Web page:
The teen checking account product has a minimum age requirement of 13 and will convert to an Axos Checking Account after reaching the age of majority.
Read more in our Axos First Checking Account review.
Related: 9 Best Greenlight Alternatives
Related Questions on Credit Cards
Authorized Users vs Co-Signers
As we covered above, authorized users essentially have the primary cardholder’s card in their possession with permission to use the card. They can use the full credit limit and make purchases how they wish, leaving the primary cardholder to make credit card payments.
Authorized users differ from handing your children your credit card to use because a store could deny them from using your credit card. As an authorized user, they have legal authorization to use the card just as much as you.
A co-signer on the other hand deals with more than just trusting someone to use your credit line. A co-signer has legal exposure.
When a co-signer signs the dotted line on the application, they become equally liable for products and services purchased on the card. If the primary cardholder can’t make payments, the credit card issuer can come after you to collect what’s due.
If the co-signer fails to pay what their bill shows, this will impact their credit history and score.
Do Debit Cards for Kids Help Build Credit?
Despite a prepaid debit card having the same look and feel of a regular credit card, these cards don’t tend to help to build your credit like a credit card can.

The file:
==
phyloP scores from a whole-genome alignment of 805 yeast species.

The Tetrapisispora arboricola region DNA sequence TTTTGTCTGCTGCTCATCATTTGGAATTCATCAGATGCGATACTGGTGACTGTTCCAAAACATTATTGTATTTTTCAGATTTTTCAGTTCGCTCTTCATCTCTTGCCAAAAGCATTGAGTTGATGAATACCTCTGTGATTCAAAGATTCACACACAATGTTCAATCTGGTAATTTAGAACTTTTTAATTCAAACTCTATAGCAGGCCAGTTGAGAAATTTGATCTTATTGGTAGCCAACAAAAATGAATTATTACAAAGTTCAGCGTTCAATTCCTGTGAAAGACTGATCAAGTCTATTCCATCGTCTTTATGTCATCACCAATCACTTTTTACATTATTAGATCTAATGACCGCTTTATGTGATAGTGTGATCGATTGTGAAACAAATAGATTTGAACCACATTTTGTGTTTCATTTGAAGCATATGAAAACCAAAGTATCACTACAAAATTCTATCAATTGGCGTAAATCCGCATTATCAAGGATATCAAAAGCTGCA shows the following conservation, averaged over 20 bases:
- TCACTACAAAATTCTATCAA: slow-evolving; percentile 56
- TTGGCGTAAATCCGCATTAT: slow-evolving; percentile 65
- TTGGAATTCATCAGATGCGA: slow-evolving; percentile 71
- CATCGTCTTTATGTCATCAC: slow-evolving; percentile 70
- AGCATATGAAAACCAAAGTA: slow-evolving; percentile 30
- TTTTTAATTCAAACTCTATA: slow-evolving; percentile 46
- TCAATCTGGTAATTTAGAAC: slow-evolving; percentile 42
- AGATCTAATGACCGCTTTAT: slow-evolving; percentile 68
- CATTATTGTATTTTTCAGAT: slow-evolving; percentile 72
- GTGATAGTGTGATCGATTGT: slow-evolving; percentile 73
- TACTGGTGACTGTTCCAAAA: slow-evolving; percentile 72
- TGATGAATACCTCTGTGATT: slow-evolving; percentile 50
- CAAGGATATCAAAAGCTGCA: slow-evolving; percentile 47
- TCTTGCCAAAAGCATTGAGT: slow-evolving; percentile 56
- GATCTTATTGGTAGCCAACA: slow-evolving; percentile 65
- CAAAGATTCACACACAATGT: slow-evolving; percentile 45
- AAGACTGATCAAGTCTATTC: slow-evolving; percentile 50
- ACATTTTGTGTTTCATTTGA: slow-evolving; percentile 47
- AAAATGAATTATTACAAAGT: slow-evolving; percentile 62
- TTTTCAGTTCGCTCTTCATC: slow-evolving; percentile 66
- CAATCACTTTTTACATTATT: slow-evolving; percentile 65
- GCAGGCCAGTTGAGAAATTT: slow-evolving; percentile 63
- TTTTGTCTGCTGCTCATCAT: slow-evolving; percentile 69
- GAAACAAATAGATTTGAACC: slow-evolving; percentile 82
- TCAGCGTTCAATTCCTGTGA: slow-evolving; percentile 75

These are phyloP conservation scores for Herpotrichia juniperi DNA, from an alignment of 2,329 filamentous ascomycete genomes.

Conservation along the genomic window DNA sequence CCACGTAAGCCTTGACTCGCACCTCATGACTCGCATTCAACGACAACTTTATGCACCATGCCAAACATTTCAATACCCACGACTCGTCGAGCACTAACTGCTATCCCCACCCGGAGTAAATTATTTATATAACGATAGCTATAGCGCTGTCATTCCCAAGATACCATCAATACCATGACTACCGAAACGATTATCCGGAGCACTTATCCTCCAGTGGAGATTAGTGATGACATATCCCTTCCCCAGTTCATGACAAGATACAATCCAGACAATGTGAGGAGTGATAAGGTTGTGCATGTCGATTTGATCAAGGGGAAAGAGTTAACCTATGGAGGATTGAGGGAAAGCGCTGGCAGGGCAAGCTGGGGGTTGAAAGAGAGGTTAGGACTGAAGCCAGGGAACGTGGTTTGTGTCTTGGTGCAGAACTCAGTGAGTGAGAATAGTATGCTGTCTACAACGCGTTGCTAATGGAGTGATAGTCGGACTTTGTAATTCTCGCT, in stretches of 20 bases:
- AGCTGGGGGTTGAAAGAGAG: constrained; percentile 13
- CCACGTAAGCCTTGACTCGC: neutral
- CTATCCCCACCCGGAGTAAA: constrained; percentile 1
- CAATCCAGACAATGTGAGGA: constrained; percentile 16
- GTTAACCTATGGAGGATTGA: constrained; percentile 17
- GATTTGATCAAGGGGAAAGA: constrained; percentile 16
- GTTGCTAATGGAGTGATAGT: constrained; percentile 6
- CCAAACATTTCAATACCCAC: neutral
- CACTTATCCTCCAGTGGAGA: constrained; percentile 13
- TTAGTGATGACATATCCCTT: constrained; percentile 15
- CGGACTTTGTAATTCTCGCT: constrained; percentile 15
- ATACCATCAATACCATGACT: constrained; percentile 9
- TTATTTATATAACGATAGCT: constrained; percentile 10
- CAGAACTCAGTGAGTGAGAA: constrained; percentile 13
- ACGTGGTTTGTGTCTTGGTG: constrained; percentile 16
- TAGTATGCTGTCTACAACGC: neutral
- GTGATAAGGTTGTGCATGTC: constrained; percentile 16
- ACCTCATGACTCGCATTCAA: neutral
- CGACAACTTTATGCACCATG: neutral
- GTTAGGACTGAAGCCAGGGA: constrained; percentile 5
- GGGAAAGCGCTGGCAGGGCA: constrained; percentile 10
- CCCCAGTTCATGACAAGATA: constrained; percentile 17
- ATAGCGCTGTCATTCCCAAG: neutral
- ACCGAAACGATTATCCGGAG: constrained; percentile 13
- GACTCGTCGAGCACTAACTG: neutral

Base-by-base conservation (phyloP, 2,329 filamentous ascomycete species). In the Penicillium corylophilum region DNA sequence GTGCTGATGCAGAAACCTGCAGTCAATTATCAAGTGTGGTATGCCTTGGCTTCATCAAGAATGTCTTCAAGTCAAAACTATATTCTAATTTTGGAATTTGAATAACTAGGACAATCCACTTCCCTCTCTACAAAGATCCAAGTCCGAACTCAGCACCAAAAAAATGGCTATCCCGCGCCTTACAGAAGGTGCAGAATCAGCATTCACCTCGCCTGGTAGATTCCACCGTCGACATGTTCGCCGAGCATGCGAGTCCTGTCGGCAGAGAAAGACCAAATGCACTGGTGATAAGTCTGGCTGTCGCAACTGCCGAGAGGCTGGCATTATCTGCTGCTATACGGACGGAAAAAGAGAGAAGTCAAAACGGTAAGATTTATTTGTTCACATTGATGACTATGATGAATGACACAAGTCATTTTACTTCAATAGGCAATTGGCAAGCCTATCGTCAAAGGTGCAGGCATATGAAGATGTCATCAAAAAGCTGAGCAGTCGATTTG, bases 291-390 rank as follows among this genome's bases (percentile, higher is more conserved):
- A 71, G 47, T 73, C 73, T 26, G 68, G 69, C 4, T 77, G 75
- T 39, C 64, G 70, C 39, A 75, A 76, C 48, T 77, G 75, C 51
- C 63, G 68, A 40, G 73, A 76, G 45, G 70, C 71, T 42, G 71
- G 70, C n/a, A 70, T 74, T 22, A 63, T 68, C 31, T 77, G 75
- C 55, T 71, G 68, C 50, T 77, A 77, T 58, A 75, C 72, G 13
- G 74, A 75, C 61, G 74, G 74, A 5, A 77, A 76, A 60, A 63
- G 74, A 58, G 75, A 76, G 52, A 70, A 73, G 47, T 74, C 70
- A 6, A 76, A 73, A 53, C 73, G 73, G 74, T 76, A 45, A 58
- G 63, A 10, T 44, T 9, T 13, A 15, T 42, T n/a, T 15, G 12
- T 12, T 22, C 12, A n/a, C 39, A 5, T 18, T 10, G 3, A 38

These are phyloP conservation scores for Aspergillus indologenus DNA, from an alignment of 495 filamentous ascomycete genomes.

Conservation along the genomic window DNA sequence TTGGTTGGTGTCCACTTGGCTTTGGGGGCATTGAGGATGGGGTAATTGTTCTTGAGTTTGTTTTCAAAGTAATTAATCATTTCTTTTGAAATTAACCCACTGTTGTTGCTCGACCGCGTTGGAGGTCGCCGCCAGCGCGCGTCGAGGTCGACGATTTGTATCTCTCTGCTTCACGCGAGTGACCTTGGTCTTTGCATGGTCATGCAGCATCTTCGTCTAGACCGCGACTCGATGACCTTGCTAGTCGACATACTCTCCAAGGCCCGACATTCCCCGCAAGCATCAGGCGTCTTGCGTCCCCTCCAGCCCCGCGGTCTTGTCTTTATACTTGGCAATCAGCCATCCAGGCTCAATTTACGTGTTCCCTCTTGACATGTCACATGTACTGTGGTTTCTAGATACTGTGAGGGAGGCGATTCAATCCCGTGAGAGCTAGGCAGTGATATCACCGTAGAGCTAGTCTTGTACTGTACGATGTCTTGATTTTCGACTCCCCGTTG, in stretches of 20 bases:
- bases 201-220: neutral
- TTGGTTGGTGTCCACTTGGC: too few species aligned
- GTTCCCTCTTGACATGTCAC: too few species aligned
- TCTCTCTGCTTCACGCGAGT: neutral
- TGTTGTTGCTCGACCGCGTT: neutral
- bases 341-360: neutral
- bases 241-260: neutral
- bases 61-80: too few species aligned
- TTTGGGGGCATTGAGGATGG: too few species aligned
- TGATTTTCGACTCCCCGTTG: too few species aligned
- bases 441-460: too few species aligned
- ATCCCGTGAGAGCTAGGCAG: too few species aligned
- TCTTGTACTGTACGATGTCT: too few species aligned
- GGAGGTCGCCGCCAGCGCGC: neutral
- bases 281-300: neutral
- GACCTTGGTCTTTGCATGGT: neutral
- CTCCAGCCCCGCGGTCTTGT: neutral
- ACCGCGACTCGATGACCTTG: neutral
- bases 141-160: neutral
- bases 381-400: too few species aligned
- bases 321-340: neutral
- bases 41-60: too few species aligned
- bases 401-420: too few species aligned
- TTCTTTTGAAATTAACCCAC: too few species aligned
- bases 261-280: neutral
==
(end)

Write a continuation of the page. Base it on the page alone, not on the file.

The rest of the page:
For an account to impact your credit score, it needs to count as a debt or liability. To build good credit, you need to make regular payments on these debts over long periods of time. This factor plays the biggest role in building your credit.
A prepaid debit card, on the other hand, works like a regular debit card where you load the card with money (or, in the case of a debit card issued by a banking app or institution, have a balance in your account) and draw on the funds when you make purchases.
You can use a prepaid card like a credit card, but it won’t necessarily build credit like a credit card. Some debit card options do offer the ability to run them as a credit card when processing payments, acting as a means for building credit history and your credit score.
Though, for most prepaid cards, because you don’t borrow money, the account doesn’t get reported to credit bureaus and therefore has no effect on your credit score.
About the Author and Site
In 2018, I was winding down a stint in investor relations and found myself newly equipped with a CPA, added insight on how investors behave in markets, and a load of free time. My job routinely required extended work hours, complex assignments, and tight deadlines. Seeking to maintain my momentum, I wanted to chase something ambitious.
I chose to start this personal finance website as my next step, recognizing both the challenge and opportunity. I launched the site with encouragement from my wife as a means to help younger generations learn how to invest, manage and plan their money with confidence.
I have not been compensated by any of the companies listed in this post at the time of this writing. Any recommendations made by me are my own. Should you choose to act on them, please see the disclaimer on my About Young and the Invested page.